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The Mass Media

The Mass Media

The Mass Media

The Inactivation of the Labor Studies Department Underlines Waning Influence of Organized Labor

Members of the recently inactivated Labor Studies Department making use of the Labor Resource Center
Members of the recently inactivated Labor Studies Department making use of the Labor Resource Center

 

Where does the closing of the UMass Boston Labor Studies Department fit in with the larger scope of national politics? From the recent right-to-work legislation passed in Michigan to the waning union membership across the country, the answer is obvious: the era of powerful organized labor is on its last legs.

Since the National Labor Relations Act of 1935, also known as the Wagner Act, labor unions have used collective bargaining rights to extort employers, driving up both their wages and the prices of the consumer goods.

Still, the power of unions, although waning, is not to be underestimated. According to the nonpartisan group OpenSecrets.org, seven of the 10 top donors to political campaigns since 1983 have been unions. Despite all the worry about corporate influence in politics, the real concern should be the influence of organized labor.

Unions have constantly used their clout to influence elections and legislation in their favor. Proponents of organized labor argue that unions protect workers from exploitation by their higher-ups and provide better conditions for their workers.

However, today’s workers are not exposed to the dangerous conditions workers would have been 100 or even 50 years ago. The best protection for workers from an unsafe workplace or a low wage is a competitive and free market in which prospective employees are free to choose from a multitude of companies. These companies must in turn press to provide the best possible conditions in order to draw employees.

What unions and their backers really mean by “protection” is protection from the natural ebb and flow of the marketplace, at the expense of consumers and non-union workers. When collective bargaining agreements drive up the wages of employees, or when legislation is passed creating tariffs on imports, or when any allegedly “pro-worker” policies are implemented, the immediate effect is always increased costs for the employer.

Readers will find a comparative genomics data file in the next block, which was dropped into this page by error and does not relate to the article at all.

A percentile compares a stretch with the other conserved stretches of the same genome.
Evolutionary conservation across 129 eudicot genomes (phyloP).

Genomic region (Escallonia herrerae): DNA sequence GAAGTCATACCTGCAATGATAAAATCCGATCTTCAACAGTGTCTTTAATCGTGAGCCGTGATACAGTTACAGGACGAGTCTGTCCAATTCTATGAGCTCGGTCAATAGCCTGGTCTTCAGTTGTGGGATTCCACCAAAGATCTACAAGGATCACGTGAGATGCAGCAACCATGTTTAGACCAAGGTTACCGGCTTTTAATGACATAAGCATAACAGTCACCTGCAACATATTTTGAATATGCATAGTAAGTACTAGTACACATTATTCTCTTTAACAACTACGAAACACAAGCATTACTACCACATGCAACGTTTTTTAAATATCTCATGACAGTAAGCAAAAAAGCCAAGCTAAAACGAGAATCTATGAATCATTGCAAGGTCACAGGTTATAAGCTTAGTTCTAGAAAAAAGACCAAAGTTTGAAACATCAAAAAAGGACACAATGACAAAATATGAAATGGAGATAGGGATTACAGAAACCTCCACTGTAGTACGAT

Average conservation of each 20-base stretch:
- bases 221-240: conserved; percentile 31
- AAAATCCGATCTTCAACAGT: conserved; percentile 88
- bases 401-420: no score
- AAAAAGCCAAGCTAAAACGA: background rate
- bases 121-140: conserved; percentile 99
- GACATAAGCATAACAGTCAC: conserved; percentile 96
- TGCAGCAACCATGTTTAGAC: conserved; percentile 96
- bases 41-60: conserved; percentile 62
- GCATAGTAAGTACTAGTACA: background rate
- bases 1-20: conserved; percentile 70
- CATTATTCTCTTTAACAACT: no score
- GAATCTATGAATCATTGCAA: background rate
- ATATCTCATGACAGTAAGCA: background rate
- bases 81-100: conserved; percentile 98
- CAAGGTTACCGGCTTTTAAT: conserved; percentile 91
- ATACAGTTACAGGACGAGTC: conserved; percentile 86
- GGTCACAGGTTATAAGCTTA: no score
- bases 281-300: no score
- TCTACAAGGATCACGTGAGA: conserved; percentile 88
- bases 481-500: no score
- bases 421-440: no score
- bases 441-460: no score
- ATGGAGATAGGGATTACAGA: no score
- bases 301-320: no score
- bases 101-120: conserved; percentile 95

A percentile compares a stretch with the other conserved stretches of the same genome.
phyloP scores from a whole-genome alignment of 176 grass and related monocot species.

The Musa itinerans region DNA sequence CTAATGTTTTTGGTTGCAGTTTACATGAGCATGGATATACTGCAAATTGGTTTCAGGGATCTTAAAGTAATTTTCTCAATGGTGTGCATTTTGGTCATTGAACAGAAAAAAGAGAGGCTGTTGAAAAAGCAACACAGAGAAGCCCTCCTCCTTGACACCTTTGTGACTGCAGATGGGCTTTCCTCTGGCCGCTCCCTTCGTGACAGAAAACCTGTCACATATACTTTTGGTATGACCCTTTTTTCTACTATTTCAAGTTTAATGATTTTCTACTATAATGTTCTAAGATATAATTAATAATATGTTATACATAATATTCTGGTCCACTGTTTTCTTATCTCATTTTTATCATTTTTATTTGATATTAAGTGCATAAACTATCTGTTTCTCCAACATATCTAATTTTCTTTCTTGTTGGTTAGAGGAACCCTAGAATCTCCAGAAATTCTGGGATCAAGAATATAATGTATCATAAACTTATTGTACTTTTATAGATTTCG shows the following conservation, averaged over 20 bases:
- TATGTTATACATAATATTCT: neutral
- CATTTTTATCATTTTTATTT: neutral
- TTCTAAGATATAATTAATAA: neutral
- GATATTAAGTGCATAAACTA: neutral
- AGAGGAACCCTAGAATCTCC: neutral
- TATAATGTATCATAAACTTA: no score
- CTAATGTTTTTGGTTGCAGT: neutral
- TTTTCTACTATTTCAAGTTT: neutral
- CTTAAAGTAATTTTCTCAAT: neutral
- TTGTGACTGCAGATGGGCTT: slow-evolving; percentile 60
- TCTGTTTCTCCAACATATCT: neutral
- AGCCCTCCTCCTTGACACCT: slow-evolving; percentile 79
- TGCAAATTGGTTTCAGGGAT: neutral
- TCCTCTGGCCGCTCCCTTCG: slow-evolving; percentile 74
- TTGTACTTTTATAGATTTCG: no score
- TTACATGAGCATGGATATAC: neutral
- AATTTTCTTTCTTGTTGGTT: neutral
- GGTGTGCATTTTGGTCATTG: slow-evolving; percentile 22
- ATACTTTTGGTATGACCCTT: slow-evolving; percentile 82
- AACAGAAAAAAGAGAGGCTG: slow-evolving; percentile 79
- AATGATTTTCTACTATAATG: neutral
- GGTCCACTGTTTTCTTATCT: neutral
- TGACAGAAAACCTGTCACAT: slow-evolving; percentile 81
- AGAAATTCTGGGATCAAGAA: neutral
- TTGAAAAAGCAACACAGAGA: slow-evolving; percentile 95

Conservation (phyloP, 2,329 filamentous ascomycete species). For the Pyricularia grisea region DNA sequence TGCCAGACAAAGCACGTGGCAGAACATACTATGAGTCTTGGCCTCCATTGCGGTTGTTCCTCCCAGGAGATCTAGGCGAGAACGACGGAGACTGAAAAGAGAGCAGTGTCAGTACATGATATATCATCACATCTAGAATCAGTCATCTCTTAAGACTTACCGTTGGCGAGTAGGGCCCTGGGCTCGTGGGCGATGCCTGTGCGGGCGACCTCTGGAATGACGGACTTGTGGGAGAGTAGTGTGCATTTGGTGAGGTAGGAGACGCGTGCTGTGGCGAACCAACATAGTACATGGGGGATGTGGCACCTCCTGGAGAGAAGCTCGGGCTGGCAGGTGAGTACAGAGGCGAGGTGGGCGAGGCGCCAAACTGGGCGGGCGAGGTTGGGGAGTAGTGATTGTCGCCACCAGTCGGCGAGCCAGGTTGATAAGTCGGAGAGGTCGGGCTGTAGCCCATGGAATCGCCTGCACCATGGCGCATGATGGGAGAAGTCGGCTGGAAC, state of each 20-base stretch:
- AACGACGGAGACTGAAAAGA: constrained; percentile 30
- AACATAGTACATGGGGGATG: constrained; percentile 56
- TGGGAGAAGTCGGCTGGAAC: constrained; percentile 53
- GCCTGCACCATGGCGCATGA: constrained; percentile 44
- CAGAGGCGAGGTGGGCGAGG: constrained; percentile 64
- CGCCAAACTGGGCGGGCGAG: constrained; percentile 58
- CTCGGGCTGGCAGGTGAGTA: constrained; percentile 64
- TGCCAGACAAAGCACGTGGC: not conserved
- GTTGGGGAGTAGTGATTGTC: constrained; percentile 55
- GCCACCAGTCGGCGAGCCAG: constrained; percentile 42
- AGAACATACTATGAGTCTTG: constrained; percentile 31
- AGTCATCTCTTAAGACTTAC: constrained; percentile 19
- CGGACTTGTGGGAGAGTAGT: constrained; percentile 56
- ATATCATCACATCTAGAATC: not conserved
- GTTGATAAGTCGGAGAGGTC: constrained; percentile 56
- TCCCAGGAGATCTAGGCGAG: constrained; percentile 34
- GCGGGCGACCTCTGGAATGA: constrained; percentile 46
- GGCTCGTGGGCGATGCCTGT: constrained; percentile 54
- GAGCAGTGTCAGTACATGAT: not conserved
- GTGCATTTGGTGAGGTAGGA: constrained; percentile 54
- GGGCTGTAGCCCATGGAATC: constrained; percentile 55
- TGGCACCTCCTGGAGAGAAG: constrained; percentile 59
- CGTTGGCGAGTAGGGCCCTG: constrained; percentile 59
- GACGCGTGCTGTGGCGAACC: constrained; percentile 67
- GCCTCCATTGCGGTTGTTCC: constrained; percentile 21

Employers must then compensate for these increased costs, and the compensation comes from increased prices, decreased labor force or both. Recently, bloated pensions and wages have forced corporations like GMC and Hostess into bankruptcy.

Organized labor groups and their sympathizers have shown themselves to be willing to engage in unscrupulous tactics in order to advance their cause. Although American history is rife with examples of malfeasance on the behalf of employers as well as employees, recently it has been the unions alone engaging in exploitive or violent practices.
 
Unions in Michigan opposed the right-to-work legislation that prevents union dues from being automatically deducted from paychecks. The fight to save forced unionization became so frenzied that scores of union workers attempted to storm the state house.
 
Threats to curtail benefits for public sector employees in Wisconsin, whose pensions were threatening to cripple the state financially, catalyzed the left into organizing a spurious recall election of Republican Gov. Scott Walker. Walker withstood the political challenge and stands more popular than ever.

The Labor Studies Department at UMass Boston released a statement saying, “Students, faculty and staff in Labor Studies are often members and active participants in the organized labor movement.” Instead of viewing labor organizations and labor history through an objective lens, this department promulgates one-sided rhetoric that serves the dichotomous view of abusive capitalists and exploited laborers, spinning or ignoring any evidence to the contrary.
 
With courses titled “Workers of the World Unite,” named after the famous Marxian slogan, the symbiotic relationship between the Labor Studies Department and the radical groups that populate the campus is unsurprising.

The Labor Studies Program does not promote the study of labor so much as the capitulation to the paradigm of powerful interests masquerading as oppressed victims. In reality, unions benefit a select few at the expense of society at large.